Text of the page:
"Death Valley." The Battle of Mykhaylivka Village


This print showing a battle at the village of Mykhaylivka where the Russians defeated the Austrians is from the collection of World War I lubok posters held at the British Library. The caption explains: “Under a torrent of Austrian shrapnel and machine guns, our offensive columns quickly gained advanced positions and forced the enemy units into the ravine. Meanwhile our defensive columns were able to reach the opposite hills, and then enclose the enemy division pushed into the ravine. After a few well-aimed shots from the Russian batteries, the enemy, realizing the hopelessness of any resistance, decided to surrender. The whole battle, which began at five a.m., was finished by three p.m. Thousands of Austrians surrendered, with cannons, machine guns, and plenty of booty from the nearby area. A tragic episode occurred during the surrender. An Austrian general, the commander of a division, seeing how Austrian flags were passed to our units, quickly took his revolver from its holster and shot himself. The valley, where the Austrian division surrendered (about 15,000 people), was named the ‘Valley of Death.’” In this print, the events of this battle have been condensed into one image. As the battle still rages, the surrendered Austrian banner can be seen under the arm of the Russian soldier in the foreground. Meanwhile, on the left, the Austrian general is seen with his revolver to his head. Lubok is a Russian word for popular prints created from woodcuts, engravings, etchings, or later, by using lithography. The prints were often characterized by simple, colorful graphics depicting a narrative, and could also include text. Lubok gained popularity in Russia beginning in the late 17th century. The prints, which often depicted narratives from a historical event, literature, or a religious tale, were used to make such stories accessible to illiterate people. These expressive prints had a wide range in tone, from humorous to instructive to sharp political and social commentary. The images were clear and easy to understand, and some of the pictures were serialized, predecessors of the modern comic strip. Prints could be reproduced inexpensively, and were thus a way for the masses to display art at home. Initially, this artistic style was not taken seriously by the upper classes, but by the end of the 19th century, lubok was so well-regarded that it inspired professional artists. During World War I, lubok informed Russians about events on the frontlines, bolstered morale, and served as propaganda against enemy combatants.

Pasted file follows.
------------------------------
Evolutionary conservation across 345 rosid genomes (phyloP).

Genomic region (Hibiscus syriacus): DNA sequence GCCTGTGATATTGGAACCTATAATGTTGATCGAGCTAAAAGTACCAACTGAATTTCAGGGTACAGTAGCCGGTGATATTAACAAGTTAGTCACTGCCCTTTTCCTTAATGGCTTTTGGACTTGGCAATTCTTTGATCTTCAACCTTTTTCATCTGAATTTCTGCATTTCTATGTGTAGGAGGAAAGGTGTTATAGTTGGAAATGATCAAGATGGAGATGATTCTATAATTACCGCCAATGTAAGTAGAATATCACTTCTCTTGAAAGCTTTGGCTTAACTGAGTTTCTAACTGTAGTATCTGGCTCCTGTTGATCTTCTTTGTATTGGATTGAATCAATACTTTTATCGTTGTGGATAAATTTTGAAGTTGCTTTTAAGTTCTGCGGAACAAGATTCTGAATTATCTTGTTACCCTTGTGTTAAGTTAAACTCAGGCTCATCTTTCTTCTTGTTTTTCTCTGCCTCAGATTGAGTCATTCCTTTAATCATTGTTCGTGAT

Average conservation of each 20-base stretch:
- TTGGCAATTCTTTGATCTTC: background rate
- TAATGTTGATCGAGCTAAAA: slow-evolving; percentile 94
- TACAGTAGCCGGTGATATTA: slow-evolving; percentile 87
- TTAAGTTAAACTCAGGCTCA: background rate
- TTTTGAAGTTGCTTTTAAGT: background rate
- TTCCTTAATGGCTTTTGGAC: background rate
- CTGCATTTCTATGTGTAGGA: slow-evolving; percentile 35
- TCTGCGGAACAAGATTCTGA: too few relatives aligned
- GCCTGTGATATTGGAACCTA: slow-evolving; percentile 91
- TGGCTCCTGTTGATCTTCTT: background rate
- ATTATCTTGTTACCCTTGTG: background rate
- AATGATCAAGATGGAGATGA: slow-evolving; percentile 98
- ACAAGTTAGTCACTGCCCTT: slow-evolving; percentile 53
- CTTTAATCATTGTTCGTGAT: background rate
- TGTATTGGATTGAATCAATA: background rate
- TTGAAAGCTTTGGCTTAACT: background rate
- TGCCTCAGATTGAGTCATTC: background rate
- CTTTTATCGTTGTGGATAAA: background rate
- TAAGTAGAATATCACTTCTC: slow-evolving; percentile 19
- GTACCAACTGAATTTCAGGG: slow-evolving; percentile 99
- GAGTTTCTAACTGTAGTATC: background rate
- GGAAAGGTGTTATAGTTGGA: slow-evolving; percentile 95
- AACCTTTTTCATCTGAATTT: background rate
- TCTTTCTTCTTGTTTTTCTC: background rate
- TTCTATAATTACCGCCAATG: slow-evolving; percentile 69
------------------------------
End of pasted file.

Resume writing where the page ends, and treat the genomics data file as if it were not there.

Last updated: April 3, 2015